No one knew the Mississippi Delta more intimately or told its story more eloquently than did David L. Cohn (1894-1960). Between 1935 and 1960 he produced ten books including his best known, God Shakes Creation, later expanded into Where I Was Born and Raised -- and scores of articles and essays, including more than sixty such pieces in the Atlantic Monthly alone. One of his greatest frustrations, however, was not finding time to organize and prepare for publication the memoir he began in 1953.
James C. Cobb discovered Cohn's memoir in 1985 in the David L. Cohn Collection at the University of Mississippi. Struck by its richness and convinced that it should be published, he undertook the task of arranging and editing the material. What Cobb has brought forth is an immensely valuableand entertaining work of both literary and historical significance that plots one extraordinary man's course through the changes of the twentieth century.
Cohn was in essence a "cosmopolitan provincial," an observer who realized that the problems and circumstances of the Delta were at the same time unique and universal. A native of Greenville, he was educated at the University of Virginia and Yale University Law School. A brief but highly successful career in business allowed him to pursue his dream of being a writer. He traveled widely but remained faithful to his Delta roots, counting among his close friends both William Alexander Percy and Hodding Carter. He was intensely interested in politics and served as speechwriter for Democratic party leaders, including Adlai Stevenson, George McGovern, and Lyndon Johnson.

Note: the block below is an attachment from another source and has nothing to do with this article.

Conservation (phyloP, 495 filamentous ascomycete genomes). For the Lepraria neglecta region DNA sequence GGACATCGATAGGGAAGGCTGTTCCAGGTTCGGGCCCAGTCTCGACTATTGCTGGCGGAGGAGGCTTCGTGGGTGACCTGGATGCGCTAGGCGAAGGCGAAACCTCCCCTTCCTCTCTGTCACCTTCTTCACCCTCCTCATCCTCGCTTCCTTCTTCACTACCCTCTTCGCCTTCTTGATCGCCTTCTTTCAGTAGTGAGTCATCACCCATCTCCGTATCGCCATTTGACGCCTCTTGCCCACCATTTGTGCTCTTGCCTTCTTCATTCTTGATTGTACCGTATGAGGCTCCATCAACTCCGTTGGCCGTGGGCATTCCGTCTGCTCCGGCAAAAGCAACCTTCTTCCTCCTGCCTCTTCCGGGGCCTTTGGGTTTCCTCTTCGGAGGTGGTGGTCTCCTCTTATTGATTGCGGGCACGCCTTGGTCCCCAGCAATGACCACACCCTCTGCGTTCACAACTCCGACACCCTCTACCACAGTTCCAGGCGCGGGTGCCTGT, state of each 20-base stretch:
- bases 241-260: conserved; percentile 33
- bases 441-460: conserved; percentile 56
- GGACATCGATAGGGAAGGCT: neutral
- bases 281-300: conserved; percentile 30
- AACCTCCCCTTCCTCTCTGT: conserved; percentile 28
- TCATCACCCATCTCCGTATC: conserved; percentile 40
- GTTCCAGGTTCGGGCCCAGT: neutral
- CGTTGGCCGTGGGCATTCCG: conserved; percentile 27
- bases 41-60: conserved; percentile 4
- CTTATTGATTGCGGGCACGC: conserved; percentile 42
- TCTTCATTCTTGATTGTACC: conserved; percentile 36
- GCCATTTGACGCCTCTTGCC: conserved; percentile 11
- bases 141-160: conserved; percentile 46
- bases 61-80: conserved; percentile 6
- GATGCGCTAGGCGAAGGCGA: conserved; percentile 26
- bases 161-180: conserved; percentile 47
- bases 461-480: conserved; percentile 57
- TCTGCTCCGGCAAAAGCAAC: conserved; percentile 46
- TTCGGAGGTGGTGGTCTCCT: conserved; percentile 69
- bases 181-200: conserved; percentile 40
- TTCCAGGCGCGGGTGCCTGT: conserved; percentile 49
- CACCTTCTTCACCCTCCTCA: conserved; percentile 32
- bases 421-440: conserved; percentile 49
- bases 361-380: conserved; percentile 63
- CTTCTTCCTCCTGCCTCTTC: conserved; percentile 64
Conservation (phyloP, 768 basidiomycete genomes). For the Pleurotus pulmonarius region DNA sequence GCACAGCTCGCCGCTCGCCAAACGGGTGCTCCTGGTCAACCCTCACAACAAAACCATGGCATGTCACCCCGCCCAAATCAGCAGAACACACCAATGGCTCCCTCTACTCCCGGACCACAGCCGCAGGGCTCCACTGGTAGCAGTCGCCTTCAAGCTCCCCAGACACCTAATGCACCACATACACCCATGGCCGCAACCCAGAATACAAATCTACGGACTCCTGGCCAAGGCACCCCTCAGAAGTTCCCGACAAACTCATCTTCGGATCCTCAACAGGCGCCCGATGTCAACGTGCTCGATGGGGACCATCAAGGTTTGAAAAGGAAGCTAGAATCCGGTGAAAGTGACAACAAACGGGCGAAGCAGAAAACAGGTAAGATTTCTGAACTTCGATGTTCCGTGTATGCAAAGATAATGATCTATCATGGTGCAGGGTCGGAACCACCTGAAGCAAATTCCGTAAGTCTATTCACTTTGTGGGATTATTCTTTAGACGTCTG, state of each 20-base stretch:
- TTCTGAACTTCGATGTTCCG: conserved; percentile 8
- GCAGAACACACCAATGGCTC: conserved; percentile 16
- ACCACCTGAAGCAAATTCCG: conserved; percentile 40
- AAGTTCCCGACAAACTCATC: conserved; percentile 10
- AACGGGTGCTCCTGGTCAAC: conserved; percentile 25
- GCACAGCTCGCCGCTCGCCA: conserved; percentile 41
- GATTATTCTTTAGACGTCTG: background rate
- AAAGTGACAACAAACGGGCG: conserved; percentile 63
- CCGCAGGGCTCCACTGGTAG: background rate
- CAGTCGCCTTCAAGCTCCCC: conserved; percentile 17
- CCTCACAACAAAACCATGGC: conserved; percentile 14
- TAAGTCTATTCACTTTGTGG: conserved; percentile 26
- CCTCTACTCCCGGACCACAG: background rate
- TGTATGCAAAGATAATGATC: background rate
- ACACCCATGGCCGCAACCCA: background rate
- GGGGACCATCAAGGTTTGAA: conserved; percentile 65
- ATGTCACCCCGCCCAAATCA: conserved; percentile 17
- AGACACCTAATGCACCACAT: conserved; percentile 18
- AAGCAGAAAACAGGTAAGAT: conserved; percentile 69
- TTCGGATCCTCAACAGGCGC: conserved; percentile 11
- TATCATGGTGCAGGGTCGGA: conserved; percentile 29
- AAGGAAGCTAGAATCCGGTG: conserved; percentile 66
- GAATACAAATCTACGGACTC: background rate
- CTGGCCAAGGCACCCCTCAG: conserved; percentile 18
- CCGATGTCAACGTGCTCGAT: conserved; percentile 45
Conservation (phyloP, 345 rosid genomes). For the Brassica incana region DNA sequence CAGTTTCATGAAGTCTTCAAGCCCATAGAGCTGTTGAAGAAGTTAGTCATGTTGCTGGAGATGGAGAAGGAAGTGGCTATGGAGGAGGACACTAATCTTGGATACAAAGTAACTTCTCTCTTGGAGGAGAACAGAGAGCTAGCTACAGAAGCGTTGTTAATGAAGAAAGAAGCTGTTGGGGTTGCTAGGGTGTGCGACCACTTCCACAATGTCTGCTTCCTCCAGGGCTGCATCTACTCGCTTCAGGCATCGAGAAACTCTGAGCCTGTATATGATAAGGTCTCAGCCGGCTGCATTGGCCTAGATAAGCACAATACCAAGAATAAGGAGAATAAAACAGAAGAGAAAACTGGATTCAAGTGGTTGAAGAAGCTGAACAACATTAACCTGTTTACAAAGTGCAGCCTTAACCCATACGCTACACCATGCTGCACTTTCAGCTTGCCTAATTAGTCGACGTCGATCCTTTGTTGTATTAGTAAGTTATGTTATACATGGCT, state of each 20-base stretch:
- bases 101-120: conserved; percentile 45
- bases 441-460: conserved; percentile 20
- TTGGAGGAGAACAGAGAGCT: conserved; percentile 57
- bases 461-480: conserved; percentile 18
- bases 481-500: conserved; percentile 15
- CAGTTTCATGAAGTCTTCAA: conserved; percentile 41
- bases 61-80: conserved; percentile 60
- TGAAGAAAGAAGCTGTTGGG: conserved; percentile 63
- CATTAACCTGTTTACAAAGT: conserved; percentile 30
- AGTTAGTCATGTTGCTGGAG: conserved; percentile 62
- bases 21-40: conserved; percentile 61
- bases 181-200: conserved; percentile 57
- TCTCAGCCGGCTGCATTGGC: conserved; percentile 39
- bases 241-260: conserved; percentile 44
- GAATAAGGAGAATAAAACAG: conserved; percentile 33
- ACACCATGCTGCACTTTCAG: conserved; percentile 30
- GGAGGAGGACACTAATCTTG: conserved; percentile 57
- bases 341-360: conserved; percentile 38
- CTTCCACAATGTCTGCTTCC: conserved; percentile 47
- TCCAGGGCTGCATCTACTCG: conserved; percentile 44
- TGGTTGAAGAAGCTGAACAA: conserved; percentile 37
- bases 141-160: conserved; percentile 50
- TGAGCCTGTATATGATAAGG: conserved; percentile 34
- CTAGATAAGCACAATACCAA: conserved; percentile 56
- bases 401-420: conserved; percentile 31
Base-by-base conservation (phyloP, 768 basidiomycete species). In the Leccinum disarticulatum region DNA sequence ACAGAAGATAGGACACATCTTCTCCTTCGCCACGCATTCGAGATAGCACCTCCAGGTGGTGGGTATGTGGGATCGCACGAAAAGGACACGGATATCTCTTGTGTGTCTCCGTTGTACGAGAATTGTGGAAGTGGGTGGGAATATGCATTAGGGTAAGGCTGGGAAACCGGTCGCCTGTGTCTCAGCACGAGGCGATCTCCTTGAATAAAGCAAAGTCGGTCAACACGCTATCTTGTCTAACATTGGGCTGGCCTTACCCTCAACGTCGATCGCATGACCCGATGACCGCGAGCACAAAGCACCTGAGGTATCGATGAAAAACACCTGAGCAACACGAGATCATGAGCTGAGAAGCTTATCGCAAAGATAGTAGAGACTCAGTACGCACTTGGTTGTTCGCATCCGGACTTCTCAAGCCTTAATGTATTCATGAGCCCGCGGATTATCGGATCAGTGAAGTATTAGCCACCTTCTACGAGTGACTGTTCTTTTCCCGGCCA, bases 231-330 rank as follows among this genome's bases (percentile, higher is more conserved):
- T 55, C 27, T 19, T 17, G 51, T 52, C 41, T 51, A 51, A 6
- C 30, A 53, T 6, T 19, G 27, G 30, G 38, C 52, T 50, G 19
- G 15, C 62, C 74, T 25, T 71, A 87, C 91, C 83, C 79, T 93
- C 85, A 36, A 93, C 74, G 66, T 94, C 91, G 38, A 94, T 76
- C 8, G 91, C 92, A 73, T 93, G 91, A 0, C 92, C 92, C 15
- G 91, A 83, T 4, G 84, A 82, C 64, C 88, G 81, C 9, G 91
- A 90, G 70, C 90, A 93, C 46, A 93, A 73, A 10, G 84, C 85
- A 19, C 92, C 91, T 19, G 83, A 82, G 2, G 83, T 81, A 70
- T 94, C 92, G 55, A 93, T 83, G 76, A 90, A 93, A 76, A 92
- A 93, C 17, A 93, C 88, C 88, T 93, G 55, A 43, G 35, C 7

Lamenting the trend toward overspecialization, Cohn did not shrink from expressing his views on a wide array of topics: race and religion, free trade and internationalism, technology and culture, and materialism and matrimony, among others. Southern to the marrow and an almost zealously patriotic American, he was also a Jew, and he managed a harmonious integration of all three identities rather than the separation or suppression of any one.
In his Introduction, Cohn describes his memoir as "primarily an evocation of persons and places... the physical and spiritual terrain of my youth," a period that takes him from birth through approximately 1934. Cobb picks up the thread in a concluding essay, surveying Cohn's later life and analyzing his literary career in light of his southern origins, racial views, ethnic ties, and internationalist perspective. Perhaps better than any other single work by Cohn, The Mississippi Delta and the World reveals that he was a truly learned commentator on the human condition, one who benefited enormously both from his travels and from his determination to maintain his ties to the place where he was "born and raised."